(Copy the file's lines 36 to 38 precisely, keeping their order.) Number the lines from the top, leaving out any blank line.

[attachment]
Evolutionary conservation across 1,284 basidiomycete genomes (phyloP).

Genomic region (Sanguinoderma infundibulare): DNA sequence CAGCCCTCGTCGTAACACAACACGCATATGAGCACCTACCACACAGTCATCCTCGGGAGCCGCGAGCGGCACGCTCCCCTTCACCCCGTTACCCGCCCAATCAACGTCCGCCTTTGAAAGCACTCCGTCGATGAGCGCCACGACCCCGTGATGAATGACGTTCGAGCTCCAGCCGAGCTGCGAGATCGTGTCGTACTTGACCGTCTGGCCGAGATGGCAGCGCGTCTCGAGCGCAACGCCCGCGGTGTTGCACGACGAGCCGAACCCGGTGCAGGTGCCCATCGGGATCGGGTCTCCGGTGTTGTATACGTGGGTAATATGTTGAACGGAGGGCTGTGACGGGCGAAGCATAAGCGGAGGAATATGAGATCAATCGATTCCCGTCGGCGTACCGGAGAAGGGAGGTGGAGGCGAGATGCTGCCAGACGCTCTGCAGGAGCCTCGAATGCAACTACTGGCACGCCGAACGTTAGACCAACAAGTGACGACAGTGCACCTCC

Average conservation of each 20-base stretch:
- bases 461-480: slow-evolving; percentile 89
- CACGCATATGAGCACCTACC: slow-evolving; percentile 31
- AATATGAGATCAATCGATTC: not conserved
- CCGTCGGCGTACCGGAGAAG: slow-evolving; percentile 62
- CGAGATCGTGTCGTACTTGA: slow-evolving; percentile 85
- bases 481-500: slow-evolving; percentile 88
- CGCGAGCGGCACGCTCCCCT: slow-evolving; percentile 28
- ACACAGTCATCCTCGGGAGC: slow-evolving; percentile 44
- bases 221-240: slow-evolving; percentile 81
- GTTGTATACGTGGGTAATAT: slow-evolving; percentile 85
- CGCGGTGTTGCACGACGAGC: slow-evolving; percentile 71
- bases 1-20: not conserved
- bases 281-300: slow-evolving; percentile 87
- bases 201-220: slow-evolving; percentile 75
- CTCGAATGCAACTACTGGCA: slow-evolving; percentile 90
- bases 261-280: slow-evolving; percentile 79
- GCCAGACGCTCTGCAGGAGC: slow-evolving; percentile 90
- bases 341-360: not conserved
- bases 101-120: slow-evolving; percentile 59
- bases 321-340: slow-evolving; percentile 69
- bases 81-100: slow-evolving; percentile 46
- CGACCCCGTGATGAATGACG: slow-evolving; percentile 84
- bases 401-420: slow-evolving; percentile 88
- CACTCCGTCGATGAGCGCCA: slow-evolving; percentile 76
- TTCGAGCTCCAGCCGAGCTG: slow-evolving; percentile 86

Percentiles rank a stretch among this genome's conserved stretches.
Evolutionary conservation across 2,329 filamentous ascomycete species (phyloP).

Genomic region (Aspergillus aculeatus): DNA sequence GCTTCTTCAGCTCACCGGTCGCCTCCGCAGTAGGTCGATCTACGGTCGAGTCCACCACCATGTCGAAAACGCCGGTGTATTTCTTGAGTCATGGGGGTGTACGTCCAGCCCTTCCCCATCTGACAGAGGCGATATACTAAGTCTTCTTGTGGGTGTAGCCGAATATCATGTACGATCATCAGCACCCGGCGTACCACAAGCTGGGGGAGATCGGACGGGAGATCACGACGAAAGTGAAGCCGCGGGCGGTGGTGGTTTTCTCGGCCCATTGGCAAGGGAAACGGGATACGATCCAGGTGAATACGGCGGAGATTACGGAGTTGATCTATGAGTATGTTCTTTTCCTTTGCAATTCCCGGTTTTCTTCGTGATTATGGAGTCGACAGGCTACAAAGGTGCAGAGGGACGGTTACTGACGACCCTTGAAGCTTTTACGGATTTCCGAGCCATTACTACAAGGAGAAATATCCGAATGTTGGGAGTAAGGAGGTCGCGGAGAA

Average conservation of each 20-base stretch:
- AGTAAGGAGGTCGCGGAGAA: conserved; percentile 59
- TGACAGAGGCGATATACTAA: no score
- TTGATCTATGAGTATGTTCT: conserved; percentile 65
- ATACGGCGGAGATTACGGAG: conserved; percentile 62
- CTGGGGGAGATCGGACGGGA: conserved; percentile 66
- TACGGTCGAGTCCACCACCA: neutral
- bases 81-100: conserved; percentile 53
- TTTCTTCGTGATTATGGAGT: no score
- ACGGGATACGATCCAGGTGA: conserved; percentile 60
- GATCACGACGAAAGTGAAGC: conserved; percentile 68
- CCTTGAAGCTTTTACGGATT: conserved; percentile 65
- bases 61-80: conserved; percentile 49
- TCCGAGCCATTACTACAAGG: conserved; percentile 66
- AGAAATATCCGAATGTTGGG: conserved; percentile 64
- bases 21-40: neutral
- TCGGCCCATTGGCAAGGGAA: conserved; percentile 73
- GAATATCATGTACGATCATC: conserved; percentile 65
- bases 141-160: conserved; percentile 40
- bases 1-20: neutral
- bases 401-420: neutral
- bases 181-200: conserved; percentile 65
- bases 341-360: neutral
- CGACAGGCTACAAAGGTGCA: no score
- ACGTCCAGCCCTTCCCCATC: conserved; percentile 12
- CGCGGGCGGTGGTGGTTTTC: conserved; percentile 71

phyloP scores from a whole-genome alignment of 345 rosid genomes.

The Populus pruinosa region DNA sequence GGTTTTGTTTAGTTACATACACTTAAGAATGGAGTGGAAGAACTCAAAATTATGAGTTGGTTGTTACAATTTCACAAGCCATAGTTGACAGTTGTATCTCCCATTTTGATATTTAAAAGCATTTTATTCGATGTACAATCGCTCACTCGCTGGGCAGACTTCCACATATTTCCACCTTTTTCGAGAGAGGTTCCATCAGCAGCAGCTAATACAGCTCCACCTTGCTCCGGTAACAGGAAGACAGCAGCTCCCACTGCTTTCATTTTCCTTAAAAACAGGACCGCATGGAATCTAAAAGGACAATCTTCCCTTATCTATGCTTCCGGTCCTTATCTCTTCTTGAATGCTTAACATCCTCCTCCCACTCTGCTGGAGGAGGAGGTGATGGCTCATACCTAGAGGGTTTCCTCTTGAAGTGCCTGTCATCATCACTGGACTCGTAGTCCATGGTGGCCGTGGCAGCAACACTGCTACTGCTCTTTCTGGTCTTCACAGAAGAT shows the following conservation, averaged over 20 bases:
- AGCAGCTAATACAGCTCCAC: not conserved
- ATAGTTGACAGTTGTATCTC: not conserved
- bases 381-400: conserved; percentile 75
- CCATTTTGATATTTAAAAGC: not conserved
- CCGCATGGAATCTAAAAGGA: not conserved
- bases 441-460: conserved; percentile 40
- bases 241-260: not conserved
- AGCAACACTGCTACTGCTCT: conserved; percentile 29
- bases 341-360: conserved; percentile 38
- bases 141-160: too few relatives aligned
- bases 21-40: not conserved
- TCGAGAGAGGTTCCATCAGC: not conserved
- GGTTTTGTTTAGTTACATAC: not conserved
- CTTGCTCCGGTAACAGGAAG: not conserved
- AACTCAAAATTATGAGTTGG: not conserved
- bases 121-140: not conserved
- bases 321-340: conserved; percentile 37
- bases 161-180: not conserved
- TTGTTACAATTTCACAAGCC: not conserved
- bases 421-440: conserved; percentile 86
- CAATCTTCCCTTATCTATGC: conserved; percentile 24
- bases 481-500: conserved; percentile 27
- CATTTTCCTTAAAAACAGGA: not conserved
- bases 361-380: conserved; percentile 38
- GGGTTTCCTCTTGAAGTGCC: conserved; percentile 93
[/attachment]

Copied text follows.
- ATACGGCGGAGATTACGGAG: conserved; percentile 62
- CTGGGGGAGATCGGACGGGA: conserved; percentile 66
- TACGGTCGAGTCCACCACCA: neutral